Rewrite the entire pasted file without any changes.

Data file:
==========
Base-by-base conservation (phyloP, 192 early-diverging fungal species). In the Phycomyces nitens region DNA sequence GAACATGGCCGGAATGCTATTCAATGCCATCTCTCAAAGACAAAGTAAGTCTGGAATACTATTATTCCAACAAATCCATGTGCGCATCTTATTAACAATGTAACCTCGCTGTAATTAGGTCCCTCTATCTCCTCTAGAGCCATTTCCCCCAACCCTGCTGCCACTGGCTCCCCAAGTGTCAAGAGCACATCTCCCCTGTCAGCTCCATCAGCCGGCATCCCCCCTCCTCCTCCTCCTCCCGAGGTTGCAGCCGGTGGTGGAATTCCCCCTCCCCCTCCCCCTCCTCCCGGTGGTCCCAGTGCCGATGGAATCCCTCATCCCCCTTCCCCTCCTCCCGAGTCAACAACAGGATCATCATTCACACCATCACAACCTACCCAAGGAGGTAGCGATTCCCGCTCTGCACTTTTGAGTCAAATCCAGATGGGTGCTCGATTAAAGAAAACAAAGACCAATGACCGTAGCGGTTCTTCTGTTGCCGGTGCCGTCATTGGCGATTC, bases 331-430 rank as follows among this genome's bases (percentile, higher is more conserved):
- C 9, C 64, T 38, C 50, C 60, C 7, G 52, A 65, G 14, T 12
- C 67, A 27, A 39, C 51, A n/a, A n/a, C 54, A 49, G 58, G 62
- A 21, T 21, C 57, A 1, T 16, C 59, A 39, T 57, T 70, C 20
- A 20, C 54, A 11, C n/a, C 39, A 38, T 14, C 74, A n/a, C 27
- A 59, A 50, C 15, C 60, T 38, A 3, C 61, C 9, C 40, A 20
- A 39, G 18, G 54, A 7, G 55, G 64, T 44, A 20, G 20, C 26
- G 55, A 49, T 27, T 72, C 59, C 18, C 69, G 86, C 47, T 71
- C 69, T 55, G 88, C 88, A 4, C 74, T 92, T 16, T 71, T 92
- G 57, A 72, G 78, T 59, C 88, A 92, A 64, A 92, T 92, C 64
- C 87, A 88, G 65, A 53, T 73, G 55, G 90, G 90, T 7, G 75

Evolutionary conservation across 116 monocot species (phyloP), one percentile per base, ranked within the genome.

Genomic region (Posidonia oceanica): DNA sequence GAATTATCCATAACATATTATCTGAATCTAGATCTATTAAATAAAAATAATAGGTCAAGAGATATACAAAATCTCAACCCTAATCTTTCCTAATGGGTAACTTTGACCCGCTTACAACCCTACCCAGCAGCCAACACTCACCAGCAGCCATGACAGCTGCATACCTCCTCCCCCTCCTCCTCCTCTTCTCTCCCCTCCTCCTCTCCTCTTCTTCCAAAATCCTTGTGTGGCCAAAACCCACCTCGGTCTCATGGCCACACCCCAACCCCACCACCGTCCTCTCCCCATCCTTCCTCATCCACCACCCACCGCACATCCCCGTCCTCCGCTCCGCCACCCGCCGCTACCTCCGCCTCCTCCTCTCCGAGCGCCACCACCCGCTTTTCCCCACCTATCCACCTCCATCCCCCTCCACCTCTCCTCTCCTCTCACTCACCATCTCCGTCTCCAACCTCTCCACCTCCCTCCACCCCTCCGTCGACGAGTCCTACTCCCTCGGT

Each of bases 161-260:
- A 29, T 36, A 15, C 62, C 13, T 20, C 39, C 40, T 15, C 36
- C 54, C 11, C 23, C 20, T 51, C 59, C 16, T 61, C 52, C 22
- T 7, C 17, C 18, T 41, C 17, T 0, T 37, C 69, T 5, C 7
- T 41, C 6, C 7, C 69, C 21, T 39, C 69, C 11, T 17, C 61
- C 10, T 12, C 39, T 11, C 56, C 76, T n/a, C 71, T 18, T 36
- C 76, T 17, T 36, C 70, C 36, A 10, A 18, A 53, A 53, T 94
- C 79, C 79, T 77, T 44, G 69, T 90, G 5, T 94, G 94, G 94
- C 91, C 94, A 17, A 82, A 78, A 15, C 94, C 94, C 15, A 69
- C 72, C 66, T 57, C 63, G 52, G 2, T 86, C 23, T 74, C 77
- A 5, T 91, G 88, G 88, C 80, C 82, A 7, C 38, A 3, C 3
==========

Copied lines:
Base-by-base conservation (phyloP, 192 early-diverging fungal species). In the Phycomyces nitens region DNA sequence GAACATGGCCGGAATGCTATTCAATGCCATCTCTCAAAGACAAAGTAAGTCTGGAATACTATTATTCCAACAAATCCATGTGCGCATCTTATTAACAATGTAACCTCGCTGTAATTAGGTCCCTCTATCTCCTCTAGAGCCATTTCCCCCAACCCTGCTGCCACTGGCTCCCCAAGTGTCAAGAGCACATCTCCCCTGTCAGCTCCATCAGCCGGCATCCCCCCTCCTCCTCCTCCTCCCGAGGTTGCAGCCGGTGGTGGAATTCCCCCTCCCCCTCCCCCTCCTCCCGGTGGTCCCAGTGCCGATGGAATCCCTCATCCCCCTTCCCCTCCTCCCGAGTCAACAACAGGATCATCATTCACACCATCACAACCTACCCAAGGAGGTAGCGATTCCCGCTCTGCACTTTTGAGTCAAATCCAGATGGGTGCTCGATTAAAGAAAACAAAGACCAATGACCGTAGCGGTTCTTCTGTTGCCGGTGCCGTCATTGGCGATTC, bases 331-430 rank as follows among this genome's bases (percentile, higher is more conserved):
- C 9, C 64, T 38, C 50, C 60, C 7, G 52, A 65, G 14, T 12
- C 67, A 27, A 39, C 51, A n/a, A n/a, C 54, A 49, G 58, G 62
- A 21, T 21, C 57, A 1, T 16, C 59, A 39, T 57, T 70, C 20
- A 20, C 54, A 11, C n/a, C 39, A 38, T 14, C 74, A n/a, C 27
- A 59, A 50, C 15, C 60, T 38, A 3, C 61, C 9, C 40, A 20
- A 39, G 18, G 54, A 7, G 55, G 64, T 44, A 20, G 20, C 26
- G 55, A 49, T 27, T 72, C 59, C 18, C 69, G 86, C 47, T 71
- C 69, T 55, G 88, C 88, A 4, C 74, T 92, T 16, T 71, T 92
- G 57, A 72, G 78, T 59, C 88, A 92, A 64, A 92, T 92, C 64
- C 87, A 88, G 65, A 53, T 73, G 55, G 90, G 90, T 7, G 75

Evolutionary conservation across 116 monocot species (phyloP), one percentile per base, ranked within the genome.

Genomic region (Posidonia oceanica): DNA sequence GAATTATCCATAACATATTATCTGAATCTAGATCTATTAAATAAAAATAATAGGTCAAGAGATATACAAAATCTCAACCCTAATCTTTCCTAATGGGTAACTTTGACCCGCTTACAACCCTACCCAGCAGCCAACACTCACCAGCAGCCATGACAGCTGCATACCTCCTCCCCCTCCTCCTCCTCTTCTCTCCCCTCCTCCTCTCCTCTTCTTCCAAAATCCTTGTGTGGCCAAAACCCACCTCGGTCTCATGGCCACACCCCAACCCCACCACCGTCCTCTCCCCATCCTTCCTCATCCACCACCCACCGCACATCCCCGTCCTCCGCTCCGCCACCCGCCGCTACCTCCGCCTCCTCCTCTCCGAGCGCCACCACCCGCTTTTCCCCACCTATCCACCTCCATCCCCCTCCACCTCTCCTCTCCTCTCACTCACCATCTCCGTCTCCAACCTCTCCACCTCCCTCCACCCCTCCGTCGACGAGTCCTACTCCCTCGGT

Each of bases 161-260:
- A 29, T 36, A 15, C 62, C 13, T 20, C 39, C 40, T 15, C 36
- C 54, C 11, C 23, C 20, T 51, C 59, C 16, T 61, C 52, C 22
- T 7, C 17, C 18, T 41, C 17, T 0, T 37, C 69, T 5, C 7
- T 41, C 6, C 7, C 69, C 21, T 39, C 69, C 11, T 17, C 61
- C 10, T 12, C 39, T 11, C 56, C 76, T n/a, C 71, T 18, T 36
- C 76, T 17, T 36, C 70, C 36, A 10, A 18, A 53, A 53, T 94
- C 79, C 79, T 77, T 44, G 69, T 90, G 5, T 94, G 94, G 94
- C 91, C 94, A 17, A 82, A 78, A 15, C 94, C 94, C 15, A 69
- C 72, C 66, T 57, C 63, G 52, G 2, T 86, C 23, T 74, C 77
- A 5, T 91, G 88, G 88, C 80, C 82, A 7, C 38, A 3, C 3